“Life is like opera, it’s hard to keep the drama from seeping through”
The West End is a tough nut to crack at the best of times and despite its best efforts, the musical version of Ken Ludwig’s Lend Me A Tenor lasted barely 2 months at the Gielgud in 2010. It’s strange, especially in light of Dirty Rotten Scoundrels’ relative success, as it occupies a similar groove with its traditional, even old-school, vibes, aping a classic era of musical theatre with japes and jolliness but somehow, it just didn’t connect with audiences – not everyone loves a farce…
Its old-fashioned humour and madcap antics are well served by Brad Carroll’s score and Peter Sham’s lyrics and book, which follows the trials of the Cleveland, Ohio Grand Opera Company as a world famous tenor scheduled to sing in their Otello goes AWOL in the hotel just hours before he’s due onstage. Is there a schmuck who can step in at the last minute and pretend to be Merelli, of course there is, but there’s also jealous wives, lovelorn girlfriends and conniving co-stars aplenty to thicken the plot. Continue reading “Album Review: Lend Me A Tenor (Original London Cast Recording)”
“Anna 1, Anna 2, Anna 3”
For the second time in three days, I deliberately went to a show knowing nothing about it in advance, and I would evidently seem to have used up much of my theatrical karma as for the second time, I was subjected to farce! But ever the contrarian, musical comedy Lend Me A Tenor hit the spot for me with a highly entertaining production where Rumours at the Hen + Chickens did not (although they are completely different beasts in the end). A relatively new musical, written by Peter Sham and Brad Carroll and based on the 1986 play of the same name by Ken Ludwig, the show had a short run in Plymouth last autumn and transfers now to the Gielgud in the West End where it is now previewing following the untimely departure of The Umbrellas of Cherbourg. Several of the cast members have made the move with the show but in a neat twist of continuity, Joanna Riding has joined the ensemble here meaning she will continue to perform in the same theatre.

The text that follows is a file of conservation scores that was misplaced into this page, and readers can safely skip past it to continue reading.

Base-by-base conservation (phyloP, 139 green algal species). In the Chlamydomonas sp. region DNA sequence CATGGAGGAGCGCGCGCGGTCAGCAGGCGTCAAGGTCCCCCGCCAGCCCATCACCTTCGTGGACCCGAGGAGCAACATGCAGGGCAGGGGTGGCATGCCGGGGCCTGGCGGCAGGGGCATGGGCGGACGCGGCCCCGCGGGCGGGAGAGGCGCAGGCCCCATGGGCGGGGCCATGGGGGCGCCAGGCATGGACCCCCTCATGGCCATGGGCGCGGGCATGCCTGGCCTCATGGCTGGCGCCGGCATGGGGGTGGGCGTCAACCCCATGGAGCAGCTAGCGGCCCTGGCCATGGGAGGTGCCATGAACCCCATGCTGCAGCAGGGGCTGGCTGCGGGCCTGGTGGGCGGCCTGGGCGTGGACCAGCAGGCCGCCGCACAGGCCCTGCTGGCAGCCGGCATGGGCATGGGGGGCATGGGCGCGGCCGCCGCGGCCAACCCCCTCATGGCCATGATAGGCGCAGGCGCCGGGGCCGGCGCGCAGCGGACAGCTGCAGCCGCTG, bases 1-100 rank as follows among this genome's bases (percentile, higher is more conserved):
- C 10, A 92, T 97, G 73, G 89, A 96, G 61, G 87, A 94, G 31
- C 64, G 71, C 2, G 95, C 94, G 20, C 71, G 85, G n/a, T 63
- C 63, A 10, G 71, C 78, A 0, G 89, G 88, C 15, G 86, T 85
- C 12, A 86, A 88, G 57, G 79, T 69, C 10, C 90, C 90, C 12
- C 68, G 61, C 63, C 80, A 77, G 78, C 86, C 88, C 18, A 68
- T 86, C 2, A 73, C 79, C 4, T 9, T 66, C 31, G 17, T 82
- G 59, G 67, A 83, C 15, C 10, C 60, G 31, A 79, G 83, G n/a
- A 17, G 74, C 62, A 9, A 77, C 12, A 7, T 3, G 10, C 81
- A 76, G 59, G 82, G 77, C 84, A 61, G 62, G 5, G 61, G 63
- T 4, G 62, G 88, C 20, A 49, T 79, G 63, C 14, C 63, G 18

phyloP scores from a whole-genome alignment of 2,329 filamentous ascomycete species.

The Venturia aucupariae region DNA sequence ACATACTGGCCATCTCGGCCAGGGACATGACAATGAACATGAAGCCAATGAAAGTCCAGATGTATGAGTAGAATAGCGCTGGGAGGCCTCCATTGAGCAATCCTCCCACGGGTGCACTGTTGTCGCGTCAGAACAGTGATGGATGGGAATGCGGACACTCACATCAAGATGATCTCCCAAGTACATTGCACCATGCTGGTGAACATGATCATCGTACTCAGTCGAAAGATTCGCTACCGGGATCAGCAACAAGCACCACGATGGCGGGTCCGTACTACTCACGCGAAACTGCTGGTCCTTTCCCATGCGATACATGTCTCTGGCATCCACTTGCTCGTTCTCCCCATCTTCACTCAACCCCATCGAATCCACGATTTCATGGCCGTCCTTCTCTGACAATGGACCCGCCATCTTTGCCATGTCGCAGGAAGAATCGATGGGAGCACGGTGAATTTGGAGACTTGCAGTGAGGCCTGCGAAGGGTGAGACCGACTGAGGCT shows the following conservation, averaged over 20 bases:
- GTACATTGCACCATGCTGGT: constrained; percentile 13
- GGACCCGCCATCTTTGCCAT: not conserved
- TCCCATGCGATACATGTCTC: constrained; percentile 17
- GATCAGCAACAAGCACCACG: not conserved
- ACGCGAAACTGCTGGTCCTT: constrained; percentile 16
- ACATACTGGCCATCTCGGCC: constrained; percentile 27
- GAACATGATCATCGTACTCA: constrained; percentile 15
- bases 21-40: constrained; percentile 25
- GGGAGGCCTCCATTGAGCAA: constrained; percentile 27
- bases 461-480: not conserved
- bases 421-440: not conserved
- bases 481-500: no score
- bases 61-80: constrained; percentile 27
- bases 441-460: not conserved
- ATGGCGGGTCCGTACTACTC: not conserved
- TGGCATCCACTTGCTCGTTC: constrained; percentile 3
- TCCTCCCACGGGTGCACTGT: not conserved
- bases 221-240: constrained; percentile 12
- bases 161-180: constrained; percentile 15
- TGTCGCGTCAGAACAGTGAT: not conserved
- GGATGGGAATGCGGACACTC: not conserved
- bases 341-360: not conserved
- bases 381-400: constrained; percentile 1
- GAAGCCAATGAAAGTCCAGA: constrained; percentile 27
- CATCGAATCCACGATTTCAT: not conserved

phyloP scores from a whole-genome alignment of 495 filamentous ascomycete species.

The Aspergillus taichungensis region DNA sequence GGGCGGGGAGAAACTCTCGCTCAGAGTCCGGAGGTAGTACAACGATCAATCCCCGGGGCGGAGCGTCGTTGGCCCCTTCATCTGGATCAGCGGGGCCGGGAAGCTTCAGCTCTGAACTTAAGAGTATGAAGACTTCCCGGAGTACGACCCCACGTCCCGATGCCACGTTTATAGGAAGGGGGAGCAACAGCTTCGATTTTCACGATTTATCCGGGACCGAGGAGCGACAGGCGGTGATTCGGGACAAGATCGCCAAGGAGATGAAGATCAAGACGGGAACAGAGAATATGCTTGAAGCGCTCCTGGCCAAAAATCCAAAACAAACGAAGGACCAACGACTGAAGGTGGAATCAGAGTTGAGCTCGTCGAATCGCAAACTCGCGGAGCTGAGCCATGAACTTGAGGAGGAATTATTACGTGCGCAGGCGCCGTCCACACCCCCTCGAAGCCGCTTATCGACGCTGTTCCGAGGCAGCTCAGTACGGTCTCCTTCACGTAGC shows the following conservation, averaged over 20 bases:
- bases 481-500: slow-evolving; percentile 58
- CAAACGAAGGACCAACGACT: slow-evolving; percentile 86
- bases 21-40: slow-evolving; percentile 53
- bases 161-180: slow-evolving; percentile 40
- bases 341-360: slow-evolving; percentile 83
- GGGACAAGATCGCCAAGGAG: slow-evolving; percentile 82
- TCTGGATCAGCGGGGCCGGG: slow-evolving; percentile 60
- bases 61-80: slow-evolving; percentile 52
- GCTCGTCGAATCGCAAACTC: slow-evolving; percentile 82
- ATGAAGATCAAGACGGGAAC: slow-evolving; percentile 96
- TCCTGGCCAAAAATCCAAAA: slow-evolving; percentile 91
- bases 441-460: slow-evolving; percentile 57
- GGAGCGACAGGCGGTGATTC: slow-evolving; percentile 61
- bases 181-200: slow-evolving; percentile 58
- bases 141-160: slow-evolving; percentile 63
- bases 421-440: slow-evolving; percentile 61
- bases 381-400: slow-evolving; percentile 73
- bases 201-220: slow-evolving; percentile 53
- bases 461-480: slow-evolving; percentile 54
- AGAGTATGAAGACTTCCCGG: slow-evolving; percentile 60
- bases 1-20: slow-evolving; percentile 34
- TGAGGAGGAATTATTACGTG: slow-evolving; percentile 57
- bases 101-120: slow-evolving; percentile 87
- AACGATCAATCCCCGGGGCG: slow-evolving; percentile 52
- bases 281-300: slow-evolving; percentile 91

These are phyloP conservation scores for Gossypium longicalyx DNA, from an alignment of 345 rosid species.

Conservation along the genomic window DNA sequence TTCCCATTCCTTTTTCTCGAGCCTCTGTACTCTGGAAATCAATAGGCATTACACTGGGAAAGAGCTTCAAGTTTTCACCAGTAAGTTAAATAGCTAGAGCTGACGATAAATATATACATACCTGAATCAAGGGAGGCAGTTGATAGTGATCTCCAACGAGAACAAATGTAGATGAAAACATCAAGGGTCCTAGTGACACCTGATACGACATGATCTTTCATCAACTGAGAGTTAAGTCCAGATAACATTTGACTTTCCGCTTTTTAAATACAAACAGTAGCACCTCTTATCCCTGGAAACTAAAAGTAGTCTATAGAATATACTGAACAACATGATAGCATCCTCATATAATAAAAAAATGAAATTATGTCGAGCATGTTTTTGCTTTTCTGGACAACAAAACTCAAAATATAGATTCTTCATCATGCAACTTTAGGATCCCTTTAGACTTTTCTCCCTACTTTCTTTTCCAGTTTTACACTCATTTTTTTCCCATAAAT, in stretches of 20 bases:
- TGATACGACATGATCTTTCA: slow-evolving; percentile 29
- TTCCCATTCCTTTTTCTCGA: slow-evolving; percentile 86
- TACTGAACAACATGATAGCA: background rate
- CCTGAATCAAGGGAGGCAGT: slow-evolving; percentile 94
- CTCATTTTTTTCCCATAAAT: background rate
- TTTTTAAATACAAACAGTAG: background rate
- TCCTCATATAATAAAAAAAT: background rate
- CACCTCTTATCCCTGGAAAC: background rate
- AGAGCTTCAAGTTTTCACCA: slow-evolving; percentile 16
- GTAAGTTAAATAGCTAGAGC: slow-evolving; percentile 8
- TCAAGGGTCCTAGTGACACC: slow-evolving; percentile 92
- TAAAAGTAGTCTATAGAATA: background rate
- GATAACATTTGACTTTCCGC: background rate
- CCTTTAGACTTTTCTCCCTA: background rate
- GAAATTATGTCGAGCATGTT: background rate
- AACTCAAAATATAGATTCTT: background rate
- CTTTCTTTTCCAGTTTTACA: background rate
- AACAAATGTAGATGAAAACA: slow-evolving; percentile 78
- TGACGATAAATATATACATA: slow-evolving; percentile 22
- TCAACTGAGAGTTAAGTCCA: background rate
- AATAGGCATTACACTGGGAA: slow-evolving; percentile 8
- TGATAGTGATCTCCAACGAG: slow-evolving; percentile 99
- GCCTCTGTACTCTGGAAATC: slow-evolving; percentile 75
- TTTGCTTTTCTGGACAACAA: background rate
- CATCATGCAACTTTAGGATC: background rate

Set in 1934, the Cleveland, Ohio Grand Opera Company is struggling to survive and manager Henry Saunders is banking everything on their new production of Otello featuring leading Italian opera star and notorious womaniser Tito Minelli. But when a set of circumstances conspire to leave Tito unable to perform, shy assistant Max – who harbours his own dreams of performing – has to find a last minute replacement to play the title role. Things are not quite so simple though, this is a farce after all, as there’s a jealous Italian wife, conniving co-stars, a trio of ex-wives, a randy daughter, three version of the same costume, oh, and the President is coming to watch. Continue reading “Review: Lend Me A Tenor, Gielgud Theatre”